Delivering a better video experience to consumers is front and center for a lot of operators, and Vasona Networks says it’s helping operators adapt to new challenges, including an uptick in QUIC-based traffic.
QUIC, which stands for Quick UDP Internet Connections, is a transport layer network protocol designed by Google to reduce latency compared to that of TCP. About a year ago, Vasona started to see blips of QUIC-based traffic on customer networks, but recently there’s been an uptick, so much so that in some areas, QUIC-based traffic delivered from YouTube comprises 20% of network traffic.
“At this point, we are seeing it mostly with YouTube and Snap traffic,” said John Reister, VP of product and marketing at Vasona. Of course, YouTube is a significant portion of overall mobile video traffic. While Snap is much, much smaller in terms of traffic volume, its use of QUIC is meaningful because it shows that other, non-Google-owned companies are adopting the technology, he added.
It’s well documented that mobile operators are grappling with boatloads of video—AT&T has said data usage on its mobile network has increased about 250,000% since 2007, and the majority of that traffic is now video.
The standard way to do secure web browsing involves communicating over TCP + TLS, which requires two or three round trips with a server to establish a secure connection before the browser can request the actual web page. Google has said that QUIC is designed so that if a client has talked to a given server before, it can start sending data without any round trips, which makes web pages load faster. In other words, they’re trying to make browsing “QUIC-er.”
Content delivery protocol changes are unpredictable but seem to occur every few years, introducing new levels of complexity.
“The development work we did to understand and decipher QUIC was more challenging than what we had done with encrypted traffic a couple of years earlier,” Reister explained via email. “Our team is always on the watch for anomalies that we can rapidly identify and respond to. In so doing, we have the ability to continuously improve to help our customers work with increasingly complex traffic management—whatever comes our way. We can deliver solutions rapidly that don’t increase operator costs.”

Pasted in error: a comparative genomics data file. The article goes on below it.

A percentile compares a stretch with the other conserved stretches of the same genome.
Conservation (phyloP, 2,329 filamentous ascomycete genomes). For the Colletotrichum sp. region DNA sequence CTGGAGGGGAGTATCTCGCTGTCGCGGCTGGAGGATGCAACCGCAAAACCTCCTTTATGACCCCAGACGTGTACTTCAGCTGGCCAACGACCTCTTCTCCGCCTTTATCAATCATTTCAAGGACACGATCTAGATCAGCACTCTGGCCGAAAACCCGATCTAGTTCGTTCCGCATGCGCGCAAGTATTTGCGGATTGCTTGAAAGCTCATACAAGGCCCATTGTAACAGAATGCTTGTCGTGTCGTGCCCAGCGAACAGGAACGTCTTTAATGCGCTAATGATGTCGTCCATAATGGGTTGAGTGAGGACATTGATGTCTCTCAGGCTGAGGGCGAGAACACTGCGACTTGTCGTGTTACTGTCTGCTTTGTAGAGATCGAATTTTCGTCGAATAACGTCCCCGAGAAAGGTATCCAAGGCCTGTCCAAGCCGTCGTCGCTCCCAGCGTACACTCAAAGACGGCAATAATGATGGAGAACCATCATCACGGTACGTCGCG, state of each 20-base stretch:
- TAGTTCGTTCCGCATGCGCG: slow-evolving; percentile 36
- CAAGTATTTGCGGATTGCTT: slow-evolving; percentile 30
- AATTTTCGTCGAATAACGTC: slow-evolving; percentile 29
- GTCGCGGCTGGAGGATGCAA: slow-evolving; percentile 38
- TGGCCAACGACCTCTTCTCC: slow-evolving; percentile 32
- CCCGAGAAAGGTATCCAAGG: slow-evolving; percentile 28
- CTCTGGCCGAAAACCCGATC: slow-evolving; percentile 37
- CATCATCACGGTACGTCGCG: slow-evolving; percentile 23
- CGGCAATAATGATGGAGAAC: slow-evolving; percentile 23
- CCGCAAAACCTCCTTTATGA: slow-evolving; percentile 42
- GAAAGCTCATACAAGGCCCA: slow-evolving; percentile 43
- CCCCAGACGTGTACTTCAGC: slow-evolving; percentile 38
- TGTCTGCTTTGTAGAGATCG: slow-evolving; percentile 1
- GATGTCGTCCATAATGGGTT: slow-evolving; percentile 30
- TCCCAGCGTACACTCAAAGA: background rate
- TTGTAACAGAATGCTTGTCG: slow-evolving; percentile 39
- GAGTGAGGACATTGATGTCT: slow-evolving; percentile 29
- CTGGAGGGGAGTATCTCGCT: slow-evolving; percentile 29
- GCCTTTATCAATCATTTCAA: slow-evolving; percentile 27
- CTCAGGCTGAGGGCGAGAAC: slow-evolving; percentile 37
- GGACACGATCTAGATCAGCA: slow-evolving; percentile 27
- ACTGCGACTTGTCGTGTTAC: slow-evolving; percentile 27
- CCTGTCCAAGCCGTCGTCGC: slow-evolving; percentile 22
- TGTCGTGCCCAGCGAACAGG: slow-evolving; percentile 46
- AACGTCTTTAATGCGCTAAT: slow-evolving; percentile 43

Of course, privacy continues to be a major concern for both users and content providers. “It is unclear whether we have reached a ‘plateau’ with a sufficient amount of encryption,” Reister said. “As I noted with the rise of encrypted traffic, these changes are quite impactful. Our traffic management techniques can accommodate encryption without breaking it.”
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The volume and the type of video together drive operators to upgrade or change what they’re doing. For example, 4K video drives higher volume; 4K is needed for larger or higher-quality screens.
“As we evolve to 5G, consumers around the world are starting to use mobile technology as fixed wireless, feeding a wider array of use cases inside the home,” he said. “Virtual Reality/360 video represent different types of experiences and consumption and also drive higher volume. While these are mostly associated with gaming today, VR holds promise for much broader ‘everyday’ use cases.”